She wouldn’t look at me. In fact, if she did look at me it was only for a split second and she would look away. She was around 16. Her eyes were Flat. Angry. Hidden. Harsh. It was as if she was tucked away inside of her Self. Her soul as broken as was her body that could only walk with crutches. 70 – 80% of these girls are victim to sexual violence because of the wars and the culture of Congo.
I tried a few times to hug her, but she flinched each time. It’s a reaction we see in a lot of children who have been abused. I couldn’t even put my hand on her shoulder. She would pull away. Her head was shaven close, her spirit was closed, and she was never without her two crutches that held her up. Crutches sometimes indicates that a girl or women has been sexually violated so severely that they are unable to walk normally again.
She was always behind the other girls. Off to the side. As if she didn’t belong. But she did. She just didn’t know it yet. Today was more of the same. Rarely am I not able to connect with a child. Even a teenager. Given enough space and time, they usually open up. But she was determined not to. We did the art therapy trauma workshop with the younger and then the older girls. Two separate groups. The younger group first. Toward the end, when we were handing out the crayons and paper to the girls, she hobbled in on her crutches. She seemed to come alive a little more around the younger girls. Like she needed to be needed. So I took advantage.
“Will you help me?”
She looked down at the crayons and paper. Without saying yes, she took them and started handing them out. After distributing them, she came back for more. This time she looked at me. I smiled. Again trying to at least pat her shoulder. She let me, and she didn’t flinch. What has happened to her, Lord? What is her story? During the time we were working with the younger girls, the group from Hope Center was giving the older girls a short test to assess their level of trauma. This means that the older girls had just been asked to recollect their most traumatic event. So when it was time for them to begin, they didn’t want to be there. They’re not used to talking about their feelings. Let alone their worst memory.
“They are tired and they do not want to talk anymore. I think we should do something uplifting for them” Kavira told me. I was quickly forced to throw out my plan in all of 2 minutes while having about 40 teenage girls stare at me with sad and angry eyes.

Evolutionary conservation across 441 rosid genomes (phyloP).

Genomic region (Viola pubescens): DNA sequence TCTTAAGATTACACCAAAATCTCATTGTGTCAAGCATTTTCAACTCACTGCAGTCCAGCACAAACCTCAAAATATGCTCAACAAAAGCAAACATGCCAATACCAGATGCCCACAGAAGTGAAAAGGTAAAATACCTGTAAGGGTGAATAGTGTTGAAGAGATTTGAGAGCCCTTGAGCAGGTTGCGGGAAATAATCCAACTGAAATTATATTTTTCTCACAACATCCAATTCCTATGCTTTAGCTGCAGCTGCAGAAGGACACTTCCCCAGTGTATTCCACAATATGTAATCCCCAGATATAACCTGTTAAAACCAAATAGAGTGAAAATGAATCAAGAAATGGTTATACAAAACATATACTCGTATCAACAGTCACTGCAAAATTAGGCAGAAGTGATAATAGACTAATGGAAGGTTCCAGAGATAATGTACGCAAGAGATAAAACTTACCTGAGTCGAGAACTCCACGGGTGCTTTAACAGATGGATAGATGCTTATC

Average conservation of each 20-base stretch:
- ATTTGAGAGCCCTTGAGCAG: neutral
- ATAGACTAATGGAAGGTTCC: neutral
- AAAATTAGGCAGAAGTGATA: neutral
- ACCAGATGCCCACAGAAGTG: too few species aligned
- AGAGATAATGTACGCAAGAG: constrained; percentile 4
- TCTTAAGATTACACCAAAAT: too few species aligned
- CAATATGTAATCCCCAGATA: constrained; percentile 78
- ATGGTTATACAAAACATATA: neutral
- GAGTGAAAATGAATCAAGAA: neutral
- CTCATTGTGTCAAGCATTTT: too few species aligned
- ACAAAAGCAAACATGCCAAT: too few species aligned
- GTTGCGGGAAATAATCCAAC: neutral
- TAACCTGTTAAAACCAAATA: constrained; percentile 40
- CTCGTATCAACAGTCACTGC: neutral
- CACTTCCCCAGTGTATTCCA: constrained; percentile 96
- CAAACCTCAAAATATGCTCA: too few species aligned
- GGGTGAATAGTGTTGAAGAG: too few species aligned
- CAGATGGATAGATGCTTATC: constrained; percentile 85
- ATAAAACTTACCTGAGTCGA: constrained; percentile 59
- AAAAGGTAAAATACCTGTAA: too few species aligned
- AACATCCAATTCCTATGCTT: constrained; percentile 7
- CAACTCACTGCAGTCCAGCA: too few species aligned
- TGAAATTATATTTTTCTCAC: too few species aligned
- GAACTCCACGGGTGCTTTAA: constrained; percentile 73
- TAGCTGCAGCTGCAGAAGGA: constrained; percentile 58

“I know what you have talked about today is hard. Sometimes when we talk about our pain, it causes us to be sad and remember things we haven’t thought about in a long time.”
She was on the front row. Looking down. Looking up. Looking back down.
“But if we don’t talk about our pain and our secrets, they just get bigger. But I want you to know that God is bigger than your pain. The plan He has for you is so much bigger than you can even imagine! When I look at you, I see beautiful young women. My wish for you is to see yourself through the eyes of a God who loves you so much! I think that’s something to sing about! I think that’s something to dance about!” (There are times that I feel like I’m pulling something out of my back pocket and don’t know what it even is. Sometimes I just open my mouth and, while my lips are moving, I’m praying for God to give me the words. This was one of those times)
I ran over to the drum and started playing. And I mean playing! They all laughed at me so hard! Not sure if was because they didn’t think a white girl could have rhythm or if I was just making a fool out of myself. Either way – they were laughing : ) And before long….. they were singing and then they were dancing. And Singing and Dancing. And SINGING and DANCING. We were grabbing all of them into the circle and dancing with them and singing with them. I looked over and saw a familiar face with crutches once used only for sustaining. Yep, she was dancing! With her crutches ! But not in the circle. She couldn’t. She was on the outside. And by the look on her face. she was dying to get in. I came to her slowly, and she let me guide her into the circle. Not just smiling – she was beaming! Not just standing – she was dancing! I was holding up one side of her (SO excited that she was letting me) and she was dancing with the other. We danced and danced. Sang and Sang.
Before we ended our time, we got down on our knees and prayed together. I looked beside of me and she was there. She was there. Not only there. But by my side the rest of the night until I had to leave. And I hated to leave.
Driving away I wondered if she would dream of her dancing crutches as much as I would. I hope she does….